I’m a longtime fan of Melbourne Environmental Consultant, Alan Pears. Alan is an Associate Professor at RMIT, and described by Wikipedia as “a pioneer of energy efficiency policy in Australia since the late 1970s”. I’ve met Alan, and I’ve corresponded with him on the subject of heat pump hot water systems.
As I’m very interested in the fields of energy efficiency, renewable, and particularly double glazing, I was fascinated to see a new article from him in Renew Economy, on his recent experience in Siberia. Believe it or not, during the short Summer season, some new Siberian residences are overheating. That’s right- OVER heating.
It seems that modern, well-built and designed units there are being built with excellent insulation, including double glazed windows. Unfortunately, they are also often being built without any shading of the windows. Great during Winter, but like an oven in Summer.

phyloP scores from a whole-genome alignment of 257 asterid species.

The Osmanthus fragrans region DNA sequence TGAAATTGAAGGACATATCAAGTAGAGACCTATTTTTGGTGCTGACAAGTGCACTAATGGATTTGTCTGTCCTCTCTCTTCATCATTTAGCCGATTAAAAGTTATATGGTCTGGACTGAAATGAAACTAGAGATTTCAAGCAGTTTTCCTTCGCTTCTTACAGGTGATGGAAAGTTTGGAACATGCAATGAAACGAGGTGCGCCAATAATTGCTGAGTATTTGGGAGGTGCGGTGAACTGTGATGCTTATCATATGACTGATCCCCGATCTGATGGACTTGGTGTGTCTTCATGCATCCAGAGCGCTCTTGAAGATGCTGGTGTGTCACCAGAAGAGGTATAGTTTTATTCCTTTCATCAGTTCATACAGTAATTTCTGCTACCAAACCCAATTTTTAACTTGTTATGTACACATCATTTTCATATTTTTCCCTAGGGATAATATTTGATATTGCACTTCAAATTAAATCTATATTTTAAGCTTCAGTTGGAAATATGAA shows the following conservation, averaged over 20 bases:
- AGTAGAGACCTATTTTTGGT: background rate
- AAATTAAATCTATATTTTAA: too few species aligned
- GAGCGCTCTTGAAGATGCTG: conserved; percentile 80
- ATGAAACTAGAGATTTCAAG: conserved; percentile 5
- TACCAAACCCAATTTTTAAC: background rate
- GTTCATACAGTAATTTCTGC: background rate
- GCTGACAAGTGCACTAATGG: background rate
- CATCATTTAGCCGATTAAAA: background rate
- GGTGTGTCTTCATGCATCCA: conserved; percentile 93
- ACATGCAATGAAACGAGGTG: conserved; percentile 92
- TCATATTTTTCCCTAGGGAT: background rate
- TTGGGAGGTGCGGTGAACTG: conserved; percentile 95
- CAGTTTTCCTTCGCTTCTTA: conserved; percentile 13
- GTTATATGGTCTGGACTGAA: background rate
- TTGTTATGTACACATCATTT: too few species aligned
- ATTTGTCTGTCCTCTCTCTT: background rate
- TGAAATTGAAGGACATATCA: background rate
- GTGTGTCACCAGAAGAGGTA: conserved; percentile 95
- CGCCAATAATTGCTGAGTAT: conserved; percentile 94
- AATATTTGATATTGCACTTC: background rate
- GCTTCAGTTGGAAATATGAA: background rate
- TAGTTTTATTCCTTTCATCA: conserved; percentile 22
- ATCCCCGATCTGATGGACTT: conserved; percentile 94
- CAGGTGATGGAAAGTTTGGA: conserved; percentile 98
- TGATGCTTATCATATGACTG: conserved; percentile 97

It’s an extreme lesson from Siberia, but it brings home a point for our local, Australian market. While double glazing does wonders for letting in sunlight and keeping in warmth during Winter, we need to plan for proper shading of windows that are sunlit, to prevent overheating in Summer.
Shading can be from properly-sized eaves on our houses. If that is insufficient to keep out the Summer sun, then we need to look at alternatives. These could include;
- awnings over the windows
- shadecloth protecting the windows
- shutters on the windows
- inbuilt venetian blinds for the windows
Double glazing is a brilliant product, which provides a whole raft of benefits. We just need to make sure we don’t sabotage their ability to do a wonderful job for us.
You can read Alan’s article here…